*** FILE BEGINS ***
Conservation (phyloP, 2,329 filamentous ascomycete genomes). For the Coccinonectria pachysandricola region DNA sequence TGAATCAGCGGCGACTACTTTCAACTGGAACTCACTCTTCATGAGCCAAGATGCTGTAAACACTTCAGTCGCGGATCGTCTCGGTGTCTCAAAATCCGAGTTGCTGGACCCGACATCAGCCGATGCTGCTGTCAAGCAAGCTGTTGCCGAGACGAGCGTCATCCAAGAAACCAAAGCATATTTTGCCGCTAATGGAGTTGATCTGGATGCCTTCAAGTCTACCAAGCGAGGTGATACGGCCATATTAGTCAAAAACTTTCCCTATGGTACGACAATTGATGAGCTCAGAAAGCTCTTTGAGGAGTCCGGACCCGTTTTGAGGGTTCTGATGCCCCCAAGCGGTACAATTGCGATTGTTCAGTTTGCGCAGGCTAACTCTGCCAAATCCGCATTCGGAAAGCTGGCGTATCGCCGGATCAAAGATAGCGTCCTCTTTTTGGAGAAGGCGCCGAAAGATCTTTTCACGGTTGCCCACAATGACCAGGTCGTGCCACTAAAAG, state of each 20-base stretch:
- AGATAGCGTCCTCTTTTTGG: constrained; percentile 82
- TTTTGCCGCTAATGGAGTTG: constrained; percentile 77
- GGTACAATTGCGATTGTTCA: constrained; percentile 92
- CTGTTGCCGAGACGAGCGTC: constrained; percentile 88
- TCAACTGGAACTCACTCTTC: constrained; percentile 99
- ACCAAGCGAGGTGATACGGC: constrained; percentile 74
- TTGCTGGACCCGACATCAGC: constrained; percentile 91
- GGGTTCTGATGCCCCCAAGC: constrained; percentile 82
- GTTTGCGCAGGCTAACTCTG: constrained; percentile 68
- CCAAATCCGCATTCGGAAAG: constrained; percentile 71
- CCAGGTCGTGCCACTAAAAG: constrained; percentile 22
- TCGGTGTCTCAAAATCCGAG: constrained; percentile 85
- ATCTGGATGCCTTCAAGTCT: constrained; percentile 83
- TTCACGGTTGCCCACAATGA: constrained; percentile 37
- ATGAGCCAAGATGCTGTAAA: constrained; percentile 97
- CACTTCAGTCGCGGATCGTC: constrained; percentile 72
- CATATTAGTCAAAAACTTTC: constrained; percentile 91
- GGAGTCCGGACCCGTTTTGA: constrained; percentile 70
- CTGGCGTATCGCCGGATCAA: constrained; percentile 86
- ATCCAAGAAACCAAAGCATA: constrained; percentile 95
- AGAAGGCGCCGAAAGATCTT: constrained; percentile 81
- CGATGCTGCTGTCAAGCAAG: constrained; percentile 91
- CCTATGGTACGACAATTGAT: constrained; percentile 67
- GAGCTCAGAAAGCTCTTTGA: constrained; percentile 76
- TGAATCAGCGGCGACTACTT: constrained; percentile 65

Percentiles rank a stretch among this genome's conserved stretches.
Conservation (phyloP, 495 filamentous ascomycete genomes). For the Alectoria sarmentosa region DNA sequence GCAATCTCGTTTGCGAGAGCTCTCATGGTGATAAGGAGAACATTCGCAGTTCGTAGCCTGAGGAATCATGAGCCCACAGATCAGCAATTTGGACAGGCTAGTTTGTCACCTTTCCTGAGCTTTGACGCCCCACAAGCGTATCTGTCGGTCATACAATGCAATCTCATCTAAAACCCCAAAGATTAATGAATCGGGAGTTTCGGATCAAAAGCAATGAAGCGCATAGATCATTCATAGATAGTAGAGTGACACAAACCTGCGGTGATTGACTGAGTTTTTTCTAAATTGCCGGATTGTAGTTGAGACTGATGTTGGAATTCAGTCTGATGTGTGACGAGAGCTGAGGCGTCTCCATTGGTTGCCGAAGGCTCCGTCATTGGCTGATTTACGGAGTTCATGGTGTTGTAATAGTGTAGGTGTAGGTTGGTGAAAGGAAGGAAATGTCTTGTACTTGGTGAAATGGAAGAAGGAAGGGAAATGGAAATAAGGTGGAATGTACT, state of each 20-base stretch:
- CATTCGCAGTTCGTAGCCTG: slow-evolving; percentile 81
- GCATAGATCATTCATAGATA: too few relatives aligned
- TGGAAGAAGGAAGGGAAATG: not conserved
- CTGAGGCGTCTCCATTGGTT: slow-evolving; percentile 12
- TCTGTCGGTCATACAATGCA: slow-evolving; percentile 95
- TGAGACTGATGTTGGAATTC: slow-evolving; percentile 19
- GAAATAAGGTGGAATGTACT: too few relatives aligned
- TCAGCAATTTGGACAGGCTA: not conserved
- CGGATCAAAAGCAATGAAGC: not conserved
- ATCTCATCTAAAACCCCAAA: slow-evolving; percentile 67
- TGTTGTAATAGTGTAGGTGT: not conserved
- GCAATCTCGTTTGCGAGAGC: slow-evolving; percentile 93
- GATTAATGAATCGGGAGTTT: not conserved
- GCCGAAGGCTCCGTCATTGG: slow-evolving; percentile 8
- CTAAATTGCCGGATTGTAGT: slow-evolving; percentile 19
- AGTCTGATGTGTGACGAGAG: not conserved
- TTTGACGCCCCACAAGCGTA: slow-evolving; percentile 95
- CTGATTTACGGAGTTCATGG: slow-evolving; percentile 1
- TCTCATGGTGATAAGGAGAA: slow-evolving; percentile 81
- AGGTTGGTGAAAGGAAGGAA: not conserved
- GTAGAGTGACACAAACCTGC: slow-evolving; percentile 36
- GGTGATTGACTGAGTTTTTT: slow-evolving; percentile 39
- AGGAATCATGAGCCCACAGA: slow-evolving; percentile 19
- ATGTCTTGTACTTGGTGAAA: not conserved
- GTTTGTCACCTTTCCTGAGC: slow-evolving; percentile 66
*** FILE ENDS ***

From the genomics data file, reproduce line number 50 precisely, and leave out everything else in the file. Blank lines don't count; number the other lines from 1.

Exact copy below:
- GGTGATTGACTGAGTTTTTT: slow-evolving; percentile 39